- Use common sense and where possible use one hand at a time for measurements.
- Connect to the ground first, then with one hand check the high voltage connection, or measurement point.
- Test leads with insulated clips on your multimeter will help greatly with this.
If you aren't comfortable doing internal checks, you can have a technician check it out. Attempting repair instead of just throwing it out is a great way to go.
Even before you test the various boards, just disconnecting each cable and reconnecting it can sometimes fix the problem. Especially important in this step are the ribbon cables that run between a small board called the T-Con board and the Main Board.
- First, make sure the TV is unplugged.
- Disconnect and reconnect each cable one at a time.
- You might even want to clean the contacts on the ribbon cables with a pencil eraser before reinserting them.
- Take your time and be gentle. Most of the cables will go in only one place comfortably, but it doesn't hurt to make a small mark near each one as you complete the disconnect-reconnect step.
- After you do this, plug the TV in and see if you now have an image. If so, you're done; if not, go to the next step.
Faulty Power Supply and Backlights
You can check the power supply and the backlights in one swipe. (no meter is needed here) This assumes that you saw no image in the Bad Backlights section above.
- Make sure the TV is unplugged.
- Open the back. You may need to remove the base to access all the screws that hold the back on.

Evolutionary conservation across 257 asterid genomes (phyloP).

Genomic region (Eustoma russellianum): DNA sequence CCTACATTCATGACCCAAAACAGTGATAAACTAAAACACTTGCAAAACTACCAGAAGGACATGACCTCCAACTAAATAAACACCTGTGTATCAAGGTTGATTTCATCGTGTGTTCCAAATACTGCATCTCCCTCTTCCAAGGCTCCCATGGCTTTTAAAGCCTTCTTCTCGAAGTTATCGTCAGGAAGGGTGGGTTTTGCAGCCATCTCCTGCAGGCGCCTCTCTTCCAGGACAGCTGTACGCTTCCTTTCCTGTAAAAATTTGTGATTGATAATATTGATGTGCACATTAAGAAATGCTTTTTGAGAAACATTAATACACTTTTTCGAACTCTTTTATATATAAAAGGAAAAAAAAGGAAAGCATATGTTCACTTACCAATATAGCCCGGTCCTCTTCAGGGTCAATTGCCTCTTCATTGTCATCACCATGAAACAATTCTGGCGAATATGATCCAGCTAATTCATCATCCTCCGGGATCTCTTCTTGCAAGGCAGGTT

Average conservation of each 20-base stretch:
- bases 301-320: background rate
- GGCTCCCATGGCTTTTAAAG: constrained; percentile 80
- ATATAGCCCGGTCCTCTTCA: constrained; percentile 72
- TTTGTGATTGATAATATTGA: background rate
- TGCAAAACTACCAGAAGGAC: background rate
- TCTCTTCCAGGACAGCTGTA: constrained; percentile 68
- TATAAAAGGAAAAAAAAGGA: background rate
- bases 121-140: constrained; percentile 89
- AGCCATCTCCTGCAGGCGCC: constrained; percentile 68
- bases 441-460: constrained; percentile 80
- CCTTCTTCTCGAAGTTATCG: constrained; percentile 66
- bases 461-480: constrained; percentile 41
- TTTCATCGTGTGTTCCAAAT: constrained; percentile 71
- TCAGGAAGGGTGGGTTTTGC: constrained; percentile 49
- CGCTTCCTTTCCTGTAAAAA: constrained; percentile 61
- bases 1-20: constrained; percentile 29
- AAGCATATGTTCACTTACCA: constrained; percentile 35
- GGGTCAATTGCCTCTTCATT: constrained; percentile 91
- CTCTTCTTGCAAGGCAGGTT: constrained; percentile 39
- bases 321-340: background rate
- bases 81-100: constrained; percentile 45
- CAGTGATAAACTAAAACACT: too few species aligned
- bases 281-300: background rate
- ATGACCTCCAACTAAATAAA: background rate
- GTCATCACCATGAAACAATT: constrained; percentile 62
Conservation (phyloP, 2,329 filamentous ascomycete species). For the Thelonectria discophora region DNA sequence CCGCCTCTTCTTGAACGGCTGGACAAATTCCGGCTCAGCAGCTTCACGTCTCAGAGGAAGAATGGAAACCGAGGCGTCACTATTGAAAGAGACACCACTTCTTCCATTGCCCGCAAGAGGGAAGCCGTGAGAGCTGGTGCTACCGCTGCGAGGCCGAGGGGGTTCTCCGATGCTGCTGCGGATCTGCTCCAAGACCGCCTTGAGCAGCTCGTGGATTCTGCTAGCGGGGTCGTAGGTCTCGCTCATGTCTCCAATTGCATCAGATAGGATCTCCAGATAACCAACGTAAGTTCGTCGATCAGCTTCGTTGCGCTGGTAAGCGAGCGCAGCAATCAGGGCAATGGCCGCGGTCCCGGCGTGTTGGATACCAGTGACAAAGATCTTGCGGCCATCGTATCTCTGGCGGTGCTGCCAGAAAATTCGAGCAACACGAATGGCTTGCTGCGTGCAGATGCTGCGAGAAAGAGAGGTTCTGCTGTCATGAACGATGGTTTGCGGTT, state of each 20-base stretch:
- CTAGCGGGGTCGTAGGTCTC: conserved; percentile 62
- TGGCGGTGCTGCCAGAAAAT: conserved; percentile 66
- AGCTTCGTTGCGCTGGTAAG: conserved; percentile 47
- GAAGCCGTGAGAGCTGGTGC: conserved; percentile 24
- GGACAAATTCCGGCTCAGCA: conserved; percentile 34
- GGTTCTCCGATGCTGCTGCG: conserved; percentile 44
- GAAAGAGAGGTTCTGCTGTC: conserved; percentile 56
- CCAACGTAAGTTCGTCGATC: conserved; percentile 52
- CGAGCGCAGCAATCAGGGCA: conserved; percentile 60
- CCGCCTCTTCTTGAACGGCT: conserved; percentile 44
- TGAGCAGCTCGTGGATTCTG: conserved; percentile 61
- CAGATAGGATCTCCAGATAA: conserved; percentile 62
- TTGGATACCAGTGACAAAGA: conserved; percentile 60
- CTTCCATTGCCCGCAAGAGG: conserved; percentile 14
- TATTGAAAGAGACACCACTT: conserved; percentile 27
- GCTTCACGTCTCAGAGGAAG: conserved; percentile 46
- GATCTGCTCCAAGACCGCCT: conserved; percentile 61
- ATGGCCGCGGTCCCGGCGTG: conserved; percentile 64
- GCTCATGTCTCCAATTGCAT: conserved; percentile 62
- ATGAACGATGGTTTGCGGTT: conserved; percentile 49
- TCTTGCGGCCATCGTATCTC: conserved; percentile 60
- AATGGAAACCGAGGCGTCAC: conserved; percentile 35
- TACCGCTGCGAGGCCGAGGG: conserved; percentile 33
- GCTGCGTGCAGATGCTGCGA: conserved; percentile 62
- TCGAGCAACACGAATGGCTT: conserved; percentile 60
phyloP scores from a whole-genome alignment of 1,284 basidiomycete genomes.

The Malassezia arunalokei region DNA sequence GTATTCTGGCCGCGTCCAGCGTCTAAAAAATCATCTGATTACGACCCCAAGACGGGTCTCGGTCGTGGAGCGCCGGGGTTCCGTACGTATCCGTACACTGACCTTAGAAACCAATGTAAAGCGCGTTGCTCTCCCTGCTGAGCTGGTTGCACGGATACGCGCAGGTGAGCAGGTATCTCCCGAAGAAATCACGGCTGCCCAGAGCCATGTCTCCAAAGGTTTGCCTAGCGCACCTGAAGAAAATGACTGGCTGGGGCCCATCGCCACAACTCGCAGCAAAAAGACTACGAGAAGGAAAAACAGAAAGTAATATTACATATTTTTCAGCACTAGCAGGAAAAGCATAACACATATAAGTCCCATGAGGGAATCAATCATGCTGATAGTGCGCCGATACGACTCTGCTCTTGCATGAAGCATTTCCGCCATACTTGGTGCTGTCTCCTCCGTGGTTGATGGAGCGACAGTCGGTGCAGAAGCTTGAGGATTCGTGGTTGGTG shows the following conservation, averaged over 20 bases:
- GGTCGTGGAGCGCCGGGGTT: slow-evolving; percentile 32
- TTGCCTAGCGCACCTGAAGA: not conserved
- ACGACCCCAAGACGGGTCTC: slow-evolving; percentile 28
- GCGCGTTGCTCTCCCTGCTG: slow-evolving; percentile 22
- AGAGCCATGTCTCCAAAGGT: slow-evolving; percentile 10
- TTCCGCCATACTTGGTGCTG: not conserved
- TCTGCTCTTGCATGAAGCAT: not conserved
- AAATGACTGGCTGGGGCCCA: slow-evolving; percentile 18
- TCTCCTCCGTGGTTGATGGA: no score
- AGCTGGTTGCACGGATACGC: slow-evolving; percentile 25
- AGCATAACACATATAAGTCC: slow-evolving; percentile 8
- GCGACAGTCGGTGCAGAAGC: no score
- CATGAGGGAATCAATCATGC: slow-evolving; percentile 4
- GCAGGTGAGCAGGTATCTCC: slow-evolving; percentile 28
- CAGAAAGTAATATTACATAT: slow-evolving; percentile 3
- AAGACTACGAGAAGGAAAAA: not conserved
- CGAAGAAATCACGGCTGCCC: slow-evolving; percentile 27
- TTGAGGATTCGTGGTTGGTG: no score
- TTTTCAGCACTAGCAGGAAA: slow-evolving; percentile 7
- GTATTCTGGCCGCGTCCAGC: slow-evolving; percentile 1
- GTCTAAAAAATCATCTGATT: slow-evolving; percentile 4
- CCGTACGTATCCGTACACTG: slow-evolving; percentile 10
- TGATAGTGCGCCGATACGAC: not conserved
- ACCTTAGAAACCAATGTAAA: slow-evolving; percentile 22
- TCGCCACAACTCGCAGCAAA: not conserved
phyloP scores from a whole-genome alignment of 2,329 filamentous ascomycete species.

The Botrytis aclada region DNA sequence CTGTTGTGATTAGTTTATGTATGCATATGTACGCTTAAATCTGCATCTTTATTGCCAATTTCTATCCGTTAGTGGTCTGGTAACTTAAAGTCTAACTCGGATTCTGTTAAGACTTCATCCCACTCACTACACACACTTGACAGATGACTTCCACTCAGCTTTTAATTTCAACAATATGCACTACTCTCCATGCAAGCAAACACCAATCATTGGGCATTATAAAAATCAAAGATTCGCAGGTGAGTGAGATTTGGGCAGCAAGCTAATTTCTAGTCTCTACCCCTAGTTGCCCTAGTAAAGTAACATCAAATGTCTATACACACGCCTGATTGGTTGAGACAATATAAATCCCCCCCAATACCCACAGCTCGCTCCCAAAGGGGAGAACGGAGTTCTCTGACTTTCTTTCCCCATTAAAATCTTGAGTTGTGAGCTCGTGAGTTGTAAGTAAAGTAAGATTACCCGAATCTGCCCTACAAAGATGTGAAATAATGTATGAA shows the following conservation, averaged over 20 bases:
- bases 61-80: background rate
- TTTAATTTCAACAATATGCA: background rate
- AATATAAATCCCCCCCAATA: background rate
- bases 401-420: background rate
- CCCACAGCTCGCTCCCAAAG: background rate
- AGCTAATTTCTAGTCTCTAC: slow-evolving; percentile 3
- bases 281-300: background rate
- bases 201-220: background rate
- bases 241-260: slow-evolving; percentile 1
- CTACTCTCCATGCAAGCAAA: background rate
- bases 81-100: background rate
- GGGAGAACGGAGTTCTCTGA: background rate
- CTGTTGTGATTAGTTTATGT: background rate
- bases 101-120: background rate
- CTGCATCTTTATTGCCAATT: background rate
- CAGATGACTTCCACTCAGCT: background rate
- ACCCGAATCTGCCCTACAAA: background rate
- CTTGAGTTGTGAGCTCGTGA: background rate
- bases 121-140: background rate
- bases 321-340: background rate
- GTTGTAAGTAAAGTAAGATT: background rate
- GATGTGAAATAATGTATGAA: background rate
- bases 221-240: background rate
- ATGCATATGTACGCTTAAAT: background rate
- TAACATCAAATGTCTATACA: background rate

- Disconnect the black cable between the main board and the power supply board.
- Plug the TV back in.
- If no backlights come on, you will need to replace the power supply board or the backlights. For now, go to the next step.
- If the backlights do come on, you know they are good, and you know the power supply board is good, especially if you had an image in the backlight test. Go to the next step.
Faulty Main Board
Now we check the main board to see if it is the culprit. if a problem shows up on half the screen or only a portion, it is likely the main board, rather than the T-Con board.
- Make sure the TV is unplugged.
- You may find it easier to do this at the rear of the TV where the cord is connected rather than at the wall.
- Plug in the cable running between the power board and the Main Board, which was disconnected in the previous procedure
- Plug in the TV.
- Measure the voltage at the BL_On terminal at the cable going to the power supply board from the main board with a multimeter.
- It should be zero or low. If the backlights came on in the previous step, this is just a double-check.